I’m Pregnant

Smoking during a pregnancy affects your health and the health of your child – both before and after the baby is born. 

Nicotine, carbon monoxide and thousands of other harmful chemicals are released into your body each time you use tobacco. These chemicals travel through your bloodstream straight to the baby and can lead to health problems including miscarriages, premature birth, birth defects and even infant death.  

Pregnancy and Smoking 

While quitting is hard, cutting out tobacco is one of the best ways to keep your baby healthy. 

Benefits of quitting during a pregnancy include: 
  • Increasing the flow of oxygen to your baby. 
  • Cutting the risk of premature birth and low birth weight.
  • Decreasing the chance of sudden infant death syndrome (SIDS) after birth. 
Secondhand Smoke and Babies

Exposing your baby to secondhand smoke is extremely dangerous. Secondhand smoke can increase your child’s chance of developing allergies, asthma, heart disease and even cancer.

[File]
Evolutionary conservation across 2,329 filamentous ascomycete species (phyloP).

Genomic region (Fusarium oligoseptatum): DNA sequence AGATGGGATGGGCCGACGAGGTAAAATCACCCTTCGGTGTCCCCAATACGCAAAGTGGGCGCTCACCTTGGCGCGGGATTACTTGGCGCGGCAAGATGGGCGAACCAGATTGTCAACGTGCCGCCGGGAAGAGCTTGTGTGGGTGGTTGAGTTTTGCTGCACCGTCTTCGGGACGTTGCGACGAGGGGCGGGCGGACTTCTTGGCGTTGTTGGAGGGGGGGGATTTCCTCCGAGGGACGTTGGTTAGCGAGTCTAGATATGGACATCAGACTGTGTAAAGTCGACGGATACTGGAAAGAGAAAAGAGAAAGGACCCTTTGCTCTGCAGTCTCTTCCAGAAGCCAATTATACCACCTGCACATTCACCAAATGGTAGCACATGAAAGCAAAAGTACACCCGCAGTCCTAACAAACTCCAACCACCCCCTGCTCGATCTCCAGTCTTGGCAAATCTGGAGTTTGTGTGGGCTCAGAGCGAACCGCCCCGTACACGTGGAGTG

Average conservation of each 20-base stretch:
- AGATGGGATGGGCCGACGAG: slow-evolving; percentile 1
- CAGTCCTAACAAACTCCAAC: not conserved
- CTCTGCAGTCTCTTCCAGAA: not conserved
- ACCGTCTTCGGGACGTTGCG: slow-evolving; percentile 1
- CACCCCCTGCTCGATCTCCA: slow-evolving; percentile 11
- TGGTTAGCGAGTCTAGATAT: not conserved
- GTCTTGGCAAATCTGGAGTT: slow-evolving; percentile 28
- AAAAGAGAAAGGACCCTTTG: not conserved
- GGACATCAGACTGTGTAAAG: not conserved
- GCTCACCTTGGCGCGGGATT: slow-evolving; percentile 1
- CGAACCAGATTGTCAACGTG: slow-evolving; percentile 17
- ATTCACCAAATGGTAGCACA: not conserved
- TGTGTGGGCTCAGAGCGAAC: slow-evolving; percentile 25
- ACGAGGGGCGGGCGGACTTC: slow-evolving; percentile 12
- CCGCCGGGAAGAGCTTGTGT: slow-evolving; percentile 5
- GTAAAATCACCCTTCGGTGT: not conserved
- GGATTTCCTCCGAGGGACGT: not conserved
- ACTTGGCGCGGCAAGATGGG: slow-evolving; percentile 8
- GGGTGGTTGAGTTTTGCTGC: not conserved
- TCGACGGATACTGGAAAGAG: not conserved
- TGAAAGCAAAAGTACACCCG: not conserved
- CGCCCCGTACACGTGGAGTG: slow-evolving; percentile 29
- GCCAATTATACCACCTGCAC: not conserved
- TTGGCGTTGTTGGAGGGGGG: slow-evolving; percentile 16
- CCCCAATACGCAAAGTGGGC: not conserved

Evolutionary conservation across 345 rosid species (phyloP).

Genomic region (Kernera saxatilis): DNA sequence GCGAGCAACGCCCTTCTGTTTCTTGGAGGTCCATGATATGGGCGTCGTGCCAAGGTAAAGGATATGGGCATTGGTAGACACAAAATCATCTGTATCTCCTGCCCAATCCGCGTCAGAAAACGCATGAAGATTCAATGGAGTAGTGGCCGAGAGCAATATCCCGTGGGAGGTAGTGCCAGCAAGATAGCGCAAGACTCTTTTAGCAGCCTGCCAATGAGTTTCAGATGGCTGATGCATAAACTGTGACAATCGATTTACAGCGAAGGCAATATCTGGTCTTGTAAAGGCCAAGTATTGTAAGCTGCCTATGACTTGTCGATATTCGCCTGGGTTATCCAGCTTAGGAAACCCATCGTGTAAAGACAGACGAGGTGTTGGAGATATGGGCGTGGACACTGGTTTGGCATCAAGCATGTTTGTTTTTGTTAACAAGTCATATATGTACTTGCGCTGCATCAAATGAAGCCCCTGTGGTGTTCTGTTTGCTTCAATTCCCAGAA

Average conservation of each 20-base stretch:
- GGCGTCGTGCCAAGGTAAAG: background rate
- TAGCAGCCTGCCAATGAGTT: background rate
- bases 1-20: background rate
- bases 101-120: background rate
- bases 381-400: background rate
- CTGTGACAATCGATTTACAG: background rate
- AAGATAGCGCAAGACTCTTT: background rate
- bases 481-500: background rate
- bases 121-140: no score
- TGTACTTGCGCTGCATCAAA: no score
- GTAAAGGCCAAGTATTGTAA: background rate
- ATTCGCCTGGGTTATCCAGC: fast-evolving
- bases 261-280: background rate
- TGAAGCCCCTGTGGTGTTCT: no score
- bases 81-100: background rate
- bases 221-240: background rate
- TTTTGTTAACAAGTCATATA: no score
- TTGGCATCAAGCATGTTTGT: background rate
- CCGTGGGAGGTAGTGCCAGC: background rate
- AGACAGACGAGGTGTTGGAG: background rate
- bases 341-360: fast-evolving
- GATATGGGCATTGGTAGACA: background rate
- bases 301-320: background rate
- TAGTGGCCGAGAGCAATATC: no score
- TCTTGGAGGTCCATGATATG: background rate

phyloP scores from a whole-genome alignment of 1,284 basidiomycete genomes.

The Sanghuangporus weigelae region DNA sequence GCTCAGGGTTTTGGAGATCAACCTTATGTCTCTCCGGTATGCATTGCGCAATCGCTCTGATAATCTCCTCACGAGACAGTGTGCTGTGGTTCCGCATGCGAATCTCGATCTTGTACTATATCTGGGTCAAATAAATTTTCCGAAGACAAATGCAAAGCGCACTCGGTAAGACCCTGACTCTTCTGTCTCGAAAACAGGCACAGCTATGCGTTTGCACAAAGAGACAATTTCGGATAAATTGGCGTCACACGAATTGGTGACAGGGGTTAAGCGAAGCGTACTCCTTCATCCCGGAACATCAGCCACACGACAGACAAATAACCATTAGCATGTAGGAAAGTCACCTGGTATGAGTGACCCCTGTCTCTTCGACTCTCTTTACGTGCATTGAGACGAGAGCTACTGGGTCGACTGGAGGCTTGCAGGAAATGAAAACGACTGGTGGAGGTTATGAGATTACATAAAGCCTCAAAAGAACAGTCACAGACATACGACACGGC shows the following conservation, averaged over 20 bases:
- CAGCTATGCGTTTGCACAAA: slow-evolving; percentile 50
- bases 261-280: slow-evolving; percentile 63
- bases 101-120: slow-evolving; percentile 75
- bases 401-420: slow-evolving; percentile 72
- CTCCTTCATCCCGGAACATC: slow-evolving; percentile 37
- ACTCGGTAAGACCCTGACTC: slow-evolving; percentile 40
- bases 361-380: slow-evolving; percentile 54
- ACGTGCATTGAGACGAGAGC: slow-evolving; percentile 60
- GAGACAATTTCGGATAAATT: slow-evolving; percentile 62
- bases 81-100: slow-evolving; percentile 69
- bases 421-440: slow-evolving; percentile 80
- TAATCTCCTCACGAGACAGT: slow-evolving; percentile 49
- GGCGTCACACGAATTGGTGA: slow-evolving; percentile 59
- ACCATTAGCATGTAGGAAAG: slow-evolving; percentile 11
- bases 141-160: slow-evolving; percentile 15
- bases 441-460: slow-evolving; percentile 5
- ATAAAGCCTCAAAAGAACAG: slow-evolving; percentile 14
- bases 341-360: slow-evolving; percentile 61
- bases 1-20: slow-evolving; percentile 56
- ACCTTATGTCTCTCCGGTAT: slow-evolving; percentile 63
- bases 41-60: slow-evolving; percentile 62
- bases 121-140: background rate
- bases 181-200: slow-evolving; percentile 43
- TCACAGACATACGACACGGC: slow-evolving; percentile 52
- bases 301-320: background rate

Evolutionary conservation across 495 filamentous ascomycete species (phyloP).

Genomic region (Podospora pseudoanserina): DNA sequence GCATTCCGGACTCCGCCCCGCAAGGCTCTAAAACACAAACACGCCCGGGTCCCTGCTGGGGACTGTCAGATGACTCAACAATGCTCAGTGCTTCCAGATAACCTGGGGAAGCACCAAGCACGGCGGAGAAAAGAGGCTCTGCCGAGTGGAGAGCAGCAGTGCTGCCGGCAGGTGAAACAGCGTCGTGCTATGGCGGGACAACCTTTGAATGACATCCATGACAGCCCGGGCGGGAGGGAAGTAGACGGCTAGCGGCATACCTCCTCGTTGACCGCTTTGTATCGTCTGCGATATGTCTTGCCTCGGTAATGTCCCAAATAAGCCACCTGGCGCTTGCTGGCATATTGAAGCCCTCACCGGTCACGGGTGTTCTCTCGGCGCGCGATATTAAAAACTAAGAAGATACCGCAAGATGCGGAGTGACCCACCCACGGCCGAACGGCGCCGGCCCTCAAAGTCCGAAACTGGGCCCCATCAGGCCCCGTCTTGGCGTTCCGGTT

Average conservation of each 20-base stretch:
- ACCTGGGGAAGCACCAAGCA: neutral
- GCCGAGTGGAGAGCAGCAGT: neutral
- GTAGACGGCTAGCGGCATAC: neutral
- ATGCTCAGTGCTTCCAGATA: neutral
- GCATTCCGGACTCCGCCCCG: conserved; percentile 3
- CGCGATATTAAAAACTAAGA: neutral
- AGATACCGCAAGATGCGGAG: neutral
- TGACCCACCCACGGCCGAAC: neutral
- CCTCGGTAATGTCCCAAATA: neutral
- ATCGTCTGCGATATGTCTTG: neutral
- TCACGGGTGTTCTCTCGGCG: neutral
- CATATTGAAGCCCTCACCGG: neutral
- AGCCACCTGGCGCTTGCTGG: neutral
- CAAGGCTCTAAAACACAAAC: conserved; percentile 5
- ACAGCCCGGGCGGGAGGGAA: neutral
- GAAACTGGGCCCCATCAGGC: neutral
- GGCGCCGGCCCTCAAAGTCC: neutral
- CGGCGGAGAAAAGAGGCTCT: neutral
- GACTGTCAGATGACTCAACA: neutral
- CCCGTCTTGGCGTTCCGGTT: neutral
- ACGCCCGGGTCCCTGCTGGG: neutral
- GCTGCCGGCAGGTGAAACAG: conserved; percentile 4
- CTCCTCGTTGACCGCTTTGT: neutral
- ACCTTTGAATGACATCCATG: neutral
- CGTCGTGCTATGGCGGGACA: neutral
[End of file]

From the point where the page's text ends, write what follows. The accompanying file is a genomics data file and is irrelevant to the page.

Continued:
By quitting you: 
  • Lower your child’s risk of ear infections, bronchitis and pneumonia.
  • Reduce the chance your child will be diagnosed with asthma.
To protect children from secondhand smoke, never allow anyone to smoke in the home or car or near the child. People who smoke should wash the tobacco residue from their hands before picking up the child. 

Pregnant and Trying to Quit?

The Colorado QuitLine has a special program to help pregnant women quit smoking during pregnancy and stay tobacco-free after the baby is born. This free program provides: 
  • Up to nine personal coaching calls (with the same coach) during pregnancy and after delivery.
  • Text messages for additional support.
  • Rewards to purchase items for you and the baby.
Call 1.800.QUIT.NOW (1.800.784.8669) or click here

Additionally, Baby and Me Tobacco Free is a national program aimed at reducing tobacco use among pregnant and post-partum women. For help finding your local Baby and Me Tobacco Free program, click here.